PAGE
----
Then, the Gateway® cassette was PCR-amplified from the pDEST™17 vector (Invitrogen) and inserted into EcoRV-HindIII sites (Fig. 1A, B). To determine the functionality of pTEX-TAPtag-GW and pTREX-TAPtag-GW, the green fluorescent protein (GFP) sequence was transferred by recombination (LR) with the LR Clonase® II enzyme mix (Invitrogen) into the TAPtag-GW plasmids as described by the manufacturer from the previously constructed pENTR3C-GFP vector. The plasmids were maintained in the DB3.1 Escherichia coli strain.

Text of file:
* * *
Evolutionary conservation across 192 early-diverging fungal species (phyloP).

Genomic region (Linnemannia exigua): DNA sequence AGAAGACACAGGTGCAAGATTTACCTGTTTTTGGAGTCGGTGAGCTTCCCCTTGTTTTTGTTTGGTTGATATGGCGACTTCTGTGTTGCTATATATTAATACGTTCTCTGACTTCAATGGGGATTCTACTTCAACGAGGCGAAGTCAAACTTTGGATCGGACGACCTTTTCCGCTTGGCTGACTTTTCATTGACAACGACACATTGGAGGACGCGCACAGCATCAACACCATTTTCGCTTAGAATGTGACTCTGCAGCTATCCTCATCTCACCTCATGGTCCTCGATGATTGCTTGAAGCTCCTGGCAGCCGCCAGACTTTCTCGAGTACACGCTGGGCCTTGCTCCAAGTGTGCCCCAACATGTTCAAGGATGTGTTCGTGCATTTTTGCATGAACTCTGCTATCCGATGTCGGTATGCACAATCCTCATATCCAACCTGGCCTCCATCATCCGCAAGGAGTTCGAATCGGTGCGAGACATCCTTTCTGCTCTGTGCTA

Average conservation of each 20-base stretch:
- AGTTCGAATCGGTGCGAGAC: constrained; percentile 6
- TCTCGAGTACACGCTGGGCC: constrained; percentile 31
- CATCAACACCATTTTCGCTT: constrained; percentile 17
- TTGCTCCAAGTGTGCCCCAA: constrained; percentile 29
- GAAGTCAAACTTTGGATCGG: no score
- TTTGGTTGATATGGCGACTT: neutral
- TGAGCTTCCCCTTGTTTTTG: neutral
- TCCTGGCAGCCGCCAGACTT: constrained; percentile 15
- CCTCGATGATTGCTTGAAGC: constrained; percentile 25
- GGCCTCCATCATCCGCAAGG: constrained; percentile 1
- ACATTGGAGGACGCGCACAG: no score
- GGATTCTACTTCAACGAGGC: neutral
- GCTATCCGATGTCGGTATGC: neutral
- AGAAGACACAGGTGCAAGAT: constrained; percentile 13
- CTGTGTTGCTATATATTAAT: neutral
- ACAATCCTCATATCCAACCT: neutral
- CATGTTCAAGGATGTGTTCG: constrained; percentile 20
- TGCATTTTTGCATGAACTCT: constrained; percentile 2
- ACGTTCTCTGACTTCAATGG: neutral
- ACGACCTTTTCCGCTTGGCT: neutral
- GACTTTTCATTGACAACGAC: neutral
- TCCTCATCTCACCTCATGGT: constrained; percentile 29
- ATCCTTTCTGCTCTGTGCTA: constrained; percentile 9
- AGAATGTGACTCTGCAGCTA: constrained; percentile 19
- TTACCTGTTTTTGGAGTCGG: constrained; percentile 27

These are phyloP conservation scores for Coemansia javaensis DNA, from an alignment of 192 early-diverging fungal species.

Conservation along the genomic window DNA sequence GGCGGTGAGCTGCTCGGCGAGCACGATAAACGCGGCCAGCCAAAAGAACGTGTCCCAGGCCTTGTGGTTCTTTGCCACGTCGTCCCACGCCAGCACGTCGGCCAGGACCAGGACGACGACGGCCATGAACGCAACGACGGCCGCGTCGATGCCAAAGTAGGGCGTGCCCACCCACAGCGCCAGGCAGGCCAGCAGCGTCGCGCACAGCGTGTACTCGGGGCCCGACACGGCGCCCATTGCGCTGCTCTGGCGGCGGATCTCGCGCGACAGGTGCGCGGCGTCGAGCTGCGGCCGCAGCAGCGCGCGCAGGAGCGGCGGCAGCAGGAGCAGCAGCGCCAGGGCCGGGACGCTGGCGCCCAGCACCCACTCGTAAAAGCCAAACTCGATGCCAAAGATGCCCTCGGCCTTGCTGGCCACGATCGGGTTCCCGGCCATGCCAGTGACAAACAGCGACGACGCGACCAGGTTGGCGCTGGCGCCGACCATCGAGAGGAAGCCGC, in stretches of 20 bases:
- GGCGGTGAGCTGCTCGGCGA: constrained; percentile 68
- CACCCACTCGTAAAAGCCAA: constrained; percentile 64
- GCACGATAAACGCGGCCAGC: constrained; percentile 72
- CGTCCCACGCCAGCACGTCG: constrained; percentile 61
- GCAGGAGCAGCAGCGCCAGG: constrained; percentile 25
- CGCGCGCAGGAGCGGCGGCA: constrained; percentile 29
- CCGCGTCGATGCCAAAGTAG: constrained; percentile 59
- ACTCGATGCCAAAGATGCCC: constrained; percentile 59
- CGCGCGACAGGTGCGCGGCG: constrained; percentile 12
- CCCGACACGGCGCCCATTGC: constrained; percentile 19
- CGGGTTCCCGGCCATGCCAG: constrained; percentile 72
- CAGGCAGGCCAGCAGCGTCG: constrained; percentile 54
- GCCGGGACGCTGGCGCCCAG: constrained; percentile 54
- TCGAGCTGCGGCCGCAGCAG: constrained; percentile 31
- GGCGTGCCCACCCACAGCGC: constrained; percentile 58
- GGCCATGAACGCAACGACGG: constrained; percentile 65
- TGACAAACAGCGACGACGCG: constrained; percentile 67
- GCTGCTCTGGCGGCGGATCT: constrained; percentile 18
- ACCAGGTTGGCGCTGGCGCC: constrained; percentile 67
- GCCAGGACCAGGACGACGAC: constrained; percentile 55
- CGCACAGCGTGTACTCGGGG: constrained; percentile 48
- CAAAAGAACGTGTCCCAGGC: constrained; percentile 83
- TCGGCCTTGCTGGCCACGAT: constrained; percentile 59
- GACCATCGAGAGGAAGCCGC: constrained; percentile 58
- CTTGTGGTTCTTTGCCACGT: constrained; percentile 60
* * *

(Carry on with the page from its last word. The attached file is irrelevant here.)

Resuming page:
The two obtained GFP expressing plasmids were transfected into the T. cruzi Dm28c and CL Brener strains. Epimastigotes were grown at 28ºC in liver infusion tryptose (LIT) medium supplemented with 10% foetal bovine serum (FBS), 100 μg mL-1 streptomycin and 100 μg mL-1 penicillin. The parasites were maintained by subculture and maintained at cell densities ranging between 106-108 cells mL-1. T. cruzi epimastigotes were transfected by electroporation. The parasites were harvested by centrifugation at 2,000 g for 5 min at room temperature, washed once in phosphate-buffered saline (PBS) and resuspended in 0.4 mL electroporation buffer, pH 7.5 (140 mM NaCl, 25 mM HEPES, 0.74 mM Na2HPO4) to a density of 108 cells mL-1. Cells were then transferred to a 0.2 cm gap cuvette (Bio-Rad, USA) and 15-100 μg of DNA was added. The mixture was placed on ice for 15 min and then subjected to two pulses of 400 V and 500 μF using GenePulser II (Bio-Rad). After electroporation, cells were maintained on ice until being transferred into 4-10 mL of LIT medium containing 10% FBS and then incubated at 28ºC. After 24 h of incubation, a selective antibiotic was added to an initial concentration of 125 μg mL-1. Then, 72-96 h after electroporation, cultures were diluted 1:10 and the antibiotic concentration was doubled. Stable resistant cells were obtained approximately 30 days after transfection.